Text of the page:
X-linked Agammaglobulinemia Flashcards Preview

Medical Immunology Bios 443/843 > X-linked Agammaglobulinemia > Flashcards

Flashcards in X-linked Agammaglobulinemia Deck (7):

Why is the presence of this disorder on the X chromosome initially confusing?

Because genes encoding the structure of immunoglobulin polypeptide chains are encoded on autosomal chromosomes and not on the X chromosome.


Does x-linked agammaglobulinemia effect T-cell production?

No. Males with x-linked agammaglobulinemia have normal T cell levels. People with the condition have the ability to combat viral infections and infections with intracellular organisms, but are less adept at combating extracellular microbes.


What type of bacteria are the major cause of infection for people with x-linked agammaglobulinemia?

pyogenic bacteria (Pus forming)


Why are recurrent infections with pyogenic bacteria a source of concern?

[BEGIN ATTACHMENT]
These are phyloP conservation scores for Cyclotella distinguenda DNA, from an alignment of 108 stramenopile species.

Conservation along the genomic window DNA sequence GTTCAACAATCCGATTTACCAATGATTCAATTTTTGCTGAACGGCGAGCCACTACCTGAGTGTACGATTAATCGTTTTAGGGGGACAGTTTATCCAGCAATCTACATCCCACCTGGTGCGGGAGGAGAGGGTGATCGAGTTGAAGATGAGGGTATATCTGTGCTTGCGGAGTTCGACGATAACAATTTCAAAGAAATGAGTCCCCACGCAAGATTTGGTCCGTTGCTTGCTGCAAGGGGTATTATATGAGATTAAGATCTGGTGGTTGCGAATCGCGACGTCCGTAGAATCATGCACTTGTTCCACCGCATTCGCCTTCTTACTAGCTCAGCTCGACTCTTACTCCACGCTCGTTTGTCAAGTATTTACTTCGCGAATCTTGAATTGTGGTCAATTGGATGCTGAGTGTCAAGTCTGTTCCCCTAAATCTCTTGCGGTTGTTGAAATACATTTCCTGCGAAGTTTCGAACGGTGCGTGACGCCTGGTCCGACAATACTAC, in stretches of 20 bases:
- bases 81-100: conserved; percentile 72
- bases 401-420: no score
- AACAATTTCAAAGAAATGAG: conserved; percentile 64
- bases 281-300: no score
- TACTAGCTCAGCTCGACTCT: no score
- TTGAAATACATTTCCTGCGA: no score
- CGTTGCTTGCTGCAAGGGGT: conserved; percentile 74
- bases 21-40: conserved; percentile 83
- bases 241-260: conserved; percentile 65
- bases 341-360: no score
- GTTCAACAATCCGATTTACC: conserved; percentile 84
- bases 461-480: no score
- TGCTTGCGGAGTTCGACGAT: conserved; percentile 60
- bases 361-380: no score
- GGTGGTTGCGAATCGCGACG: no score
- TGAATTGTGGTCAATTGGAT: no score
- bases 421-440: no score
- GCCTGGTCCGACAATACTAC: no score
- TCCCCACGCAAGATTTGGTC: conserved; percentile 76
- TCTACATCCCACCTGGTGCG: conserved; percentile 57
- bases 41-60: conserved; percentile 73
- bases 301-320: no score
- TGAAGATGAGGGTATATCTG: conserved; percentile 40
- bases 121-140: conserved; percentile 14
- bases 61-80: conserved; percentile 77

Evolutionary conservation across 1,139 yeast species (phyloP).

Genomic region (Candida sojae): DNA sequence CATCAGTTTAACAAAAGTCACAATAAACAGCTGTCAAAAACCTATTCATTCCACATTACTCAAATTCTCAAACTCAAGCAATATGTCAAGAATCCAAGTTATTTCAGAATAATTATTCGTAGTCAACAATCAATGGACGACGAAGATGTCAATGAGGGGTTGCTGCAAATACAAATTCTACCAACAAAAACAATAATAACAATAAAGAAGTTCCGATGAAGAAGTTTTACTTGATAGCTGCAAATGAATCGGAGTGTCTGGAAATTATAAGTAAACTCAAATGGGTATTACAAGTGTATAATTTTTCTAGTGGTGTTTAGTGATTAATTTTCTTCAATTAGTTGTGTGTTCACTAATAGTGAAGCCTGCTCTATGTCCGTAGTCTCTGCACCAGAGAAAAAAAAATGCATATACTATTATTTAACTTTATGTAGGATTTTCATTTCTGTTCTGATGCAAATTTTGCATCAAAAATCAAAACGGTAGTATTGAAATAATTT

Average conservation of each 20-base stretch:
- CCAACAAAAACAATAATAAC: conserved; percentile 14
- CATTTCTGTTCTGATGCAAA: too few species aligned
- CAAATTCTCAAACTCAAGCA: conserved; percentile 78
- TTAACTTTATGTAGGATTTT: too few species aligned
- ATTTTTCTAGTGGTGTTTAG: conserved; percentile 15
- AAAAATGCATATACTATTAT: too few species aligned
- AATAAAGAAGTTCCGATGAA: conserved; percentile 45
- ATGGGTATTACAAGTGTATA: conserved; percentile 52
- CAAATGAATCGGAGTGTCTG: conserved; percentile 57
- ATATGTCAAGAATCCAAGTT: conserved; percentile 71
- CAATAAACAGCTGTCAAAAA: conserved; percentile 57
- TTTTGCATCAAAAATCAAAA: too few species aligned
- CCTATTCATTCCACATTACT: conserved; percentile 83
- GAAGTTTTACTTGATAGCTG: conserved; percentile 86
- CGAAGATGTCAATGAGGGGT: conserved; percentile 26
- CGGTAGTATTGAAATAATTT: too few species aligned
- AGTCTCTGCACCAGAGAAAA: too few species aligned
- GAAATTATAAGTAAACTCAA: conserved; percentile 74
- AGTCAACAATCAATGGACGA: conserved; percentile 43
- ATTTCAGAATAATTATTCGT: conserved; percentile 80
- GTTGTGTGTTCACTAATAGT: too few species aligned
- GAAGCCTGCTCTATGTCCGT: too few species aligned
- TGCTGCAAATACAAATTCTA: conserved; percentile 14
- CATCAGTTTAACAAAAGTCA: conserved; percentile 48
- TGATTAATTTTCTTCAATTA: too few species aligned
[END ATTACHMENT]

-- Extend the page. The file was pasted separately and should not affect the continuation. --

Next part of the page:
pyogenic bacteria, and host phagocytes, release proteolytic enzymes (elastase) that can cause damage to tissues. The airway of the lungs are a major recipient of harm. chronic inflammation occurs with recurring infections with pyogenic bacteria, and patients have a risk of death associated with chronic lung disease.


What is the genetic basis of x-linked agammaglobulinemia?

1) gene defect in the long arm of the X chromosome at Xq22. 2) Actual gene BTK.


Why is BTK important for the functioning of B cells?

1) BTK tyrosine kinase found in pre-B cells, B cells, and neutrophils. 2) BTK is required to mediate survival and further differentiation of progenitor B cells, and survival of mature B cells.


What is the most important receptor in the phagocytosis of pyogenic bacteria?

iC3b. iC3b is produced when IgG2 antibodies coat the surface of a pathogen; IgG2 recruits and deposits C3b on the bacterial surface; C3b is cleaved by factors H and I. iC3B works best when it associated with Fc receptors for IgG1 antibodies.

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